Leaping forward?

Got a Xbox Kinect, Playstation Move, or similar 3D gaming interface at home? Isn’t it cool to not have to hunt for a remote or wand or controller to be able to participate in a game? And it’s nice to not worry whether our devices have power, or whether kids (or adults) will spill food, drinks, crumbs, or dirt on them and make them unusable.

Wouldn’t it be even cooler if we had touch-free control of our desktops, laptops, and enterprise computers, the way Tom Cruise did in “Minority Report”? (see WIMP video here)

Technology has been getting closer to making this vision a reality. For instance, this demo at TED 2010 showed a spatial user interface, but it required the user to wear special gloves.
TED 2010 demo of a spatial user interface by John Underkoffler

A new device by LeapMotion proposes to make the vision of accessory-free, touch-free navigation a reality. I pre-ordered a Leap Motion controller last year, and watched as beta stories like NASA controlling a space robot with a Leap Motion sensor began to surface.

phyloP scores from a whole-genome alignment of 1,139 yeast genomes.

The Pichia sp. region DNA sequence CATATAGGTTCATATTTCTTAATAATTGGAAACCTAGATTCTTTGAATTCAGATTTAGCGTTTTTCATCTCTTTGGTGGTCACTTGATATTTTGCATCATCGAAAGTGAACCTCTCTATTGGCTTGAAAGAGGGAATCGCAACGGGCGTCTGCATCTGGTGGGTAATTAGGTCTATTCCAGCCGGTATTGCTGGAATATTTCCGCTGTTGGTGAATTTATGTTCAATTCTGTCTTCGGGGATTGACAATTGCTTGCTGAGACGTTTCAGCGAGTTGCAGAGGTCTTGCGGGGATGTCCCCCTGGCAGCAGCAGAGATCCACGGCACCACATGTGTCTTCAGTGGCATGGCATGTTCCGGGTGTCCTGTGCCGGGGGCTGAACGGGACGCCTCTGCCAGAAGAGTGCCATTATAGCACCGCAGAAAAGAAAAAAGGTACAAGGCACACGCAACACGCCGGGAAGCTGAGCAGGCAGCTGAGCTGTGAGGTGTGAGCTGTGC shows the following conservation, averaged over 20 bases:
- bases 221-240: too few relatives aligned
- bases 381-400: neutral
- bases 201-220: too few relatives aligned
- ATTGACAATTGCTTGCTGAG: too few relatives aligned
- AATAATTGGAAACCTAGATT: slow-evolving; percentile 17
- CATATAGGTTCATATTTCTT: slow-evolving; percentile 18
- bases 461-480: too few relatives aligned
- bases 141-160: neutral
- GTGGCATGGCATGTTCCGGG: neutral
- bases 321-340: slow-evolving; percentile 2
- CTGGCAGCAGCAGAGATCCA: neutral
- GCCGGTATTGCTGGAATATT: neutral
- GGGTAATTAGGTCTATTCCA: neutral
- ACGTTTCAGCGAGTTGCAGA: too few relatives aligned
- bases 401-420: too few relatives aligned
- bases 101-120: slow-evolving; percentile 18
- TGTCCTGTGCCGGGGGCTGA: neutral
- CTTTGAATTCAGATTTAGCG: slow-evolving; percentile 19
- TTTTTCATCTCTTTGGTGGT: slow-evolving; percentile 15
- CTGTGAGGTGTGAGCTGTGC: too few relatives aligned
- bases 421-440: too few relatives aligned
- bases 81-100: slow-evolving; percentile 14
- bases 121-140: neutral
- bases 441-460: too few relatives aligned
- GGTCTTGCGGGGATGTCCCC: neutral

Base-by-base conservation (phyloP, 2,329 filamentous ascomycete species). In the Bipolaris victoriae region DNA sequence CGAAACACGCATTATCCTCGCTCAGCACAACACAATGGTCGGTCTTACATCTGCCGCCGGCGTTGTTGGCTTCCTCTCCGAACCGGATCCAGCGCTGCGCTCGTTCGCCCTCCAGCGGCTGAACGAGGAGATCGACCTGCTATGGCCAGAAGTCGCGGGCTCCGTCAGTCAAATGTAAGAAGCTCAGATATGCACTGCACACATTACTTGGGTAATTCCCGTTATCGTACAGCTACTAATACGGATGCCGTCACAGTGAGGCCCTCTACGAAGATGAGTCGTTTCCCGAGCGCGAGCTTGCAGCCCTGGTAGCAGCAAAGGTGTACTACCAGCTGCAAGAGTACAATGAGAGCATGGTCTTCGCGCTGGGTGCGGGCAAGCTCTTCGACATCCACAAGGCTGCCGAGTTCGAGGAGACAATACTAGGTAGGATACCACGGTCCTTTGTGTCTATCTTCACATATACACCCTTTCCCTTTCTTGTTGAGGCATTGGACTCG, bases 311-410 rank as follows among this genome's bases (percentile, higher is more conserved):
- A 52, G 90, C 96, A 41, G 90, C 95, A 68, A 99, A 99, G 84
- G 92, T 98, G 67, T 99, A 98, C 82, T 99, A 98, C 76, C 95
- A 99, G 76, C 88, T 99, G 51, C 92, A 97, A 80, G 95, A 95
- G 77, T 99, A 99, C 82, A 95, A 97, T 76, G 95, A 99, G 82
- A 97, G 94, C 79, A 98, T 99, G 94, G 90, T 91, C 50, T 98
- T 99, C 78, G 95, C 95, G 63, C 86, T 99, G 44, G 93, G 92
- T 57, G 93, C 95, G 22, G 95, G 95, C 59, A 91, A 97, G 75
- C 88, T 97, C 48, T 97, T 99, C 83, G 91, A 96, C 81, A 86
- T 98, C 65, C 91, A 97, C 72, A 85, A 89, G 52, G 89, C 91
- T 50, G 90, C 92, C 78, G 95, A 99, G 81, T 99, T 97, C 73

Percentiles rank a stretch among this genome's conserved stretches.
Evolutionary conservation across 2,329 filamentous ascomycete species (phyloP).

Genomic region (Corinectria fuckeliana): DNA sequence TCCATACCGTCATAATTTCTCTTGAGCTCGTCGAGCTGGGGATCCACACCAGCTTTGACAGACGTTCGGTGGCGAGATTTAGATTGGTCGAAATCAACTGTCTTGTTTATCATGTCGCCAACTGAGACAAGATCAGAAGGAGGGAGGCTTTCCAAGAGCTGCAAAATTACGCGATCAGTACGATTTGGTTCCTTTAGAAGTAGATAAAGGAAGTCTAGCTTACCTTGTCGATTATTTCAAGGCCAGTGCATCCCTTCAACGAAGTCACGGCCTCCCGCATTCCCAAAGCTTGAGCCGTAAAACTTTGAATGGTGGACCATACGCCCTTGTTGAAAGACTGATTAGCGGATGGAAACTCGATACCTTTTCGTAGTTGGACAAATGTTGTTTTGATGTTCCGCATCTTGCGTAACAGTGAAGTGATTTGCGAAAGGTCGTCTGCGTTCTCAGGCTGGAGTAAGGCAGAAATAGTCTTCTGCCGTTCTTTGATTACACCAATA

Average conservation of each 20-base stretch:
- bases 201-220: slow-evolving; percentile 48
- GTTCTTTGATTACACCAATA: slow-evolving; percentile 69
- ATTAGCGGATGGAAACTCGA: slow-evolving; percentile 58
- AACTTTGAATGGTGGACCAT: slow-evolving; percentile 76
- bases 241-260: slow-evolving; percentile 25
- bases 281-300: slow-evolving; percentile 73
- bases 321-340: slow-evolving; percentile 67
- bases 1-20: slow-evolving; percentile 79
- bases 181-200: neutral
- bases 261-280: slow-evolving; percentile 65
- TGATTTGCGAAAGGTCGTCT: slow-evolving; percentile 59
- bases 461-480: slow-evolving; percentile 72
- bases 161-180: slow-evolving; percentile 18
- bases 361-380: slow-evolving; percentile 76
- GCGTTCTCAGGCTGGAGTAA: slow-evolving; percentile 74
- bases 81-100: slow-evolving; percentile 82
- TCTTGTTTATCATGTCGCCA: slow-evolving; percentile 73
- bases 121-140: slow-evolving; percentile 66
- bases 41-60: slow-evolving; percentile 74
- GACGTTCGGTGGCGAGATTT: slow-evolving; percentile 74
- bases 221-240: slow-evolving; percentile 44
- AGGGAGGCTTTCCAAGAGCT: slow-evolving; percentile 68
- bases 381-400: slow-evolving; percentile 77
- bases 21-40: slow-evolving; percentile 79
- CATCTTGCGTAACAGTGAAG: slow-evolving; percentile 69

Today I received my new toy technology device. The LeapMotion controller is tiny: a sleek, lightweight device about as long and thick as my index finger and twice as wide. So it takes just a small bit of space in front of my keyboard. [see more photos here].
Leap Motion image of their new controller: image usage believed to be consistent with their Social Medial Guidelines at https://www.leapmotion.com/legal/fan_site_and_social_media_guidelines

I will be writing more here as I try out my Leap Motion controller. Stay tuned!

Image credits:

  1. TED 2010 image by Steve Jurvetson on Flickr, via Wikimedia, under the Creative Commons Attribution 2.0 Generic license
  2. Leap Motion controller image used in accordance with their social media guidelines

Leap Motion and the Leap Motion logo are the trademarks of Leap Motion, Inc. and are used here by permission.